New York State Education Department (NYSED) has teacher certification requirements that are needed for program completion and graduation which are listed in the Office of Teacher Education section of the catalog.


Elementary Professional Certification Program (Masters)

The MA program in elementary education (CUED) is a 32-point program which can lead to professional certification as a grades 1-6 teacher in New York State.  The program supports three shared philosophical stances underlying our long-standing tradition of preparing teachers as education leaders.  These stances include teaching as inquiry, teaching as curriculum making, and teaching for social justice.  The overarching intention of the program is to assist educators who expect to exert leadership in their school settings and with their colleagues.  With careful planning and advisement, the program can be completed in 12 months starting in the fall semester or the summer, or in 17 months if starting in January.  The program may also be taken part-time.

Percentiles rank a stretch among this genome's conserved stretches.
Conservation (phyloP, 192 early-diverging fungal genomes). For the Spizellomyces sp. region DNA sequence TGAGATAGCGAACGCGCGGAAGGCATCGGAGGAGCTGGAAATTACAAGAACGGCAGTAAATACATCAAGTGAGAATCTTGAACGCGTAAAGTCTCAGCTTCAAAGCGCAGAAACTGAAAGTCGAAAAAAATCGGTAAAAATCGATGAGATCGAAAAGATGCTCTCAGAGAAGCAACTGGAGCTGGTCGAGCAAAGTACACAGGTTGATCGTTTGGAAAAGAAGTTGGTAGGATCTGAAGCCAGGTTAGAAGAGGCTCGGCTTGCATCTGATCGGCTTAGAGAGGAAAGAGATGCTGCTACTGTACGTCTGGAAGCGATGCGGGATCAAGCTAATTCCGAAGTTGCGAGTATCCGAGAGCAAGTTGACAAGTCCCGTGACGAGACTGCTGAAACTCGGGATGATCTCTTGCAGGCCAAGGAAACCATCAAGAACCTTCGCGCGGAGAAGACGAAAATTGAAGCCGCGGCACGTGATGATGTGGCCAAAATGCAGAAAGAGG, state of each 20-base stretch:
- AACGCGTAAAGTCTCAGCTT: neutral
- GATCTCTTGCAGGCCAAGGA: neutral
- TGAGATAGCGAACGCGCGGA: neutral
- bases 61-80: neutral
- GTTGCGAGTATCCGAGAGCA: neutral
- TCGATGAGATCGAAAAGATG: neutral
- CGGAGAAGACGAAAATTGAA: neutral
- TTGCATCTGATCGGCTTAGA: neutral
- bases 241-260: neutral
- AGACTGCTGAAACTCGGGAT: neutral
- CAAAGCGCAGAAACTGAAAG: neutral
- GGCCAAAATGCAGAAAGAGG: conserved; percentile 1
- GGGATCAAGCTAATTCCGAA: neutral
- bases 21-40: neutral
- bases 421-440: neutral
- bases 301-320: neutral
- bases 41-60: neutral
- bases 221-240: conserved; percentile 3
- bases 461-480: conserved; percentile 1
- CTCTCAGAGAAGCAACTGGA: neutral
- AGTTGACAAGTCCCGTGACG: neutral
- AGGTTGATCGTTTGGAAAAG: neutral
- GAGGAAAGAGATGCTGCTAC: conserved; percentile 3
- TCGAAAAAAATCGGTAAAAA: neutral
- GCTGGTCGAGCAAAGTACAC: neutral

Core Courses (7 points):

  • C&T 4002  Curriculum theory and history (3)
  • C&T 4005  Principles of teaching and learning (4) (includes practicum in a classroom setting)

Content/Pedagogy Courses (12 points):

Students are required to take one course in each of the following areas:

  1. Mathematics
  2. Science or Technology
  3. Literacy
  4. Social Studies (C&T 4052, Designing curriculum and instruction (3)—Social Studies Section)

Social Context Required Courses (4 points—Only offered in the fall semester and must be taken concurrently):

  • C&T 4130 Critical perspectives in elementary education (3)
  • C&T 4502 Master’s project (1)

Social Context Selective Courses—Diversity (2-3 points) Students choose one Selective from the following: